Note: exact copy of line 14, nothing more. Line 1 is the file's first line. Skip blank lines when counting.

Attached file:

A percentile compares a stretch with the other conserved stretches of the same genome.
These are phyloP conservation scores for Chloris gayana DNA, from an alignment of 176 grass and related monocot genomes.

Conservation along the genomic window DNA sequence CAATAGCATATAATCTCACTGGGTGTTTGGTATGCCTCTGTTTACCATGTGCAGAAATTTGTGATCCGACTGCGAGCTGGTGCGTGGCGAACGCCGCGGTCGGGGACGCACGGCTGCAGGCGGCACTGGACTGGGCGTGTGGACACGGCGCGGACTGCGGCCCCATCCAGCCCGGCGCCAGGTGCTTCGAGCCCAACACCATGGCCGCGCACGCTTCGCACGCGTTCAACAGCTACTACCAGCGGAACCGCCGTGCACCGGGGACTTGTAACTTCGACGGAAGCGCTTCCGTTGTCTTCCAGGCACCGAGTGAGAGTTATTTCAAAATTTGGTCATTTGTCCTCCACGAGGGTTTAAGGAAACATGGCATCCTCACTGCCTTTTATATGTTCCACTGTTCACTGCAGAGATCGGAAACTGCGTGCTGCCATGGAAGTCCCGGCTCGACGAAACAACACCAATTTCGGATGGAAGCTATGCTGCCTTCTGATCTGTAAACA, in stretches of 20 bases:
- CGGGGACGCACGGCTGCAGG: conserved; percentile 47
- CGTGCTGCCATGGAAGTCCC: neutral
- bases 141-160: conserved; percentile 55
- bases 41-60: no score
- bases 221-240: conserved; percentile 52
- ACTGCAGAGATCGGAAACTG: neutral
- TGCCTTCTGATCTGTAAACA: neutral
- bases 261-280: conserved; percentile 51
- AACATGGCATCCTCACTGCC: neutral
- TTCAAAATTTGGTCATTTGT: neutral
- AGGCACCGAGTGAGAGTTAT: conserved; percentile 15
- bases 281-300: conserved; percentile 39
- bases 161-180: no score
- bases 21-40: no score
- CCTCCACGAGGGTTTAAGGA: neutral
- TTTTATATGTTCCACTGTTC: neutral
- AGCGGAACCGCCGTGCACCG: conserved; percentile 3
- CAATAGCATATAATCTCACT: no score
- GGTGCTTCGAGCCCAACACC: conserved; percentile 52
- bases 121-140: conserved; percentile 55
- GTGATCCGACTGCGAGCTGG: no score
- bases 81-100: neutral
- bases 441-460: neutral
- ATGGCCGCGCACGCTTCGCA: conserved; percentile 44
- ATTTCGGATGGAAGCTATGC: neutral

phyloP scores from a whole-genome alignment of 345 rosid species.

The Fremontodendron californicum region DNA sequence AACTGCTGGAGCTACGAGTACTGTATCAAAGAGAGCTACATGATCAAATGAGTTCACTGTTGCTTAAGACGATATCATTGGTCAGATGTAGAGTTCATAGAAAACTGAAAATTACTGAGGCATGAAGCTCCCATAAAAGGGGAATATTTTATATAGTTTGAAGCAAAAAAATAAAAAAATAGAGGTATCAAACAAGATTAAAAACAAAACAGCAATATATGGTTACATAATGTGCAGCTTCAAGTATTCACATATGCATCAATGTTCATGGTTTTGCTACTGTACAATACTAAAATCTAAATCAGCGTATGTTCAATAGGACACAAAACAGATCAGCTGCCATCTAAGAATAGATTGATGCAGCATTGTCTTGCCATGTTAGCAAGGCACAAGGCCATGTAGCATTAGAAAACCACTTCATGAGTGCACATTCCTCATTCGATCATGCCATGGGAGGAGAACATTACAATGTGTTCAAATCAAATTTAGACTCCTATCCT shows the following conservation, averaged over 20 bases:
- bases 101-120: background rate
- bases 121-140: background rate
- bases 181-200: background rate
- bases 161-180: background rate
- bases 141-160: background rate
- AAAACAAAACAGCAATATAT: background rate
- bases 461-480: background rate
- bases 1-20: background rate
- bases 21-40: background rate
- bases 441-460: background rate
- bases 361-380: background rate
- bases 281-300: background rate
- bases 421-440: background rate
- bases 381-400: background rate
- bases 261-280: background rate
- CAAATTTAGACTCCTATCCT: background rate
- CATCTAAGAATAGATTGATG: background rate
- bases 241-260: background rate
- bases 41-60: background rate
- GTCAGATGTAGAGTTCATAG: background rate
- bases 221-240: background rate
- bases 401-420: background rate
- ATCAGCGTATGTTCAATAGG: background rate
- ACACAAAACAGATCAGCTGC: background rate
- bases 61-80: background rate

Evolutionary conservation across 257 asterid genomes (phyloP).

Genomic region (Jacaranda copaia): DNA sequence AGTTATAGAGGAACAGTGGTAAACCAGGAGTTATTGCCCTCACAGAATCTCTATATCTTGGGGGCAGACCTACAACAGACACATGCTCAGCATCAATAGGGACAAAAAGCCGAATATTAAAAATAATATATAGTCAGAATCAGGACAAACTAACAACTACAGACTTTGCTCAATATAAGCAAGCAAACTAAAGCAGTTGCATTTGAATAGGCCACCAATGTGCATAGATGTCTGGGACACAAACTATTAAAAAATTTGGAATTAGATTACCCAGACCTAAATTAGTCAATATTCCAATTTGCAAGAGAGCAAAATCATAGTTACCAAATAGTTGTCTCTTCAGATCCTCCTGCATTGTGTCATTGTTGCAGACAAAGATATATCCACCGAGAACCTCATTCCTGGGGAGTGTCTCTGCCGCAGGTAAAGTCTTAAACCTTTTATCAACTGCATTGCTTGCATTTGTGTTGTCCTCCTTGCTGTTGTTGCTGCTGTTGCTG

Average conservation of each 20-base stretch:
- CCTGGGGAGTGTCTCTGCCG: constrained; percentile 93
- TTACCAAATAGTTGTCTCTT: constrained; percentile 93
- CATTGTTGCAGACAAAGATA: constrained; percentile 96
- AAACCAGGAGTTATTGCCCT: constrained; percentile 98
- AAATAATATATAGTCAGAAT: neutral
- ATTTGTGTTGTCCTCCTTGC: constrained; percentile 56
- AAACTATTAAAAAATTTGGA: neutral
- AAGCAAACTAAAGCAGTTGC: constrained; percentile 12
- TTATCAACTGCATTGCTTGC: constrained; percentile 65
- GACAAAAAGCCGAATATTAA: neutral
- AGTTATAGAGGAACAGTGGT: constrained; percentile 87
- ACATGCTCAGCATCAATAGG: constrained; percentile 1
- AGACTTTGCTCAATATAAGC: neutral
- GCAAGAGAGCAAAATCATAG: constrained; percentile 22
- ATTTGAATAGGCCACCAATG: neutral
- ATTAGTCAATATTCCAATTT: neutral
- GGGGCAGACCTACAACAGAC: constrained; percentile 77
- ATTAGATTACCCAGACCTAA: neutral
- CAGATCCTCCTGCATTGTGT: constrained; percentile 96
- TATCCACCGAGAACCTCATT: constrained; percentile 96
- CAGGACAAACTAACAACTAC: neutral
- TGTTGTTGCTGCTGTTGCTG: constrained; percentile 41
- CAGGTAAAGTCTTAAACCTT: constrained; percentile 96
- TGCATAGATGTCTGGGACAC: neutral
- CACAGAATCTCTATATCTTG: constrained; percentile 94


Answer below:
- AGGCACCGAGTGAGAGTTAT: conserved; percentile 15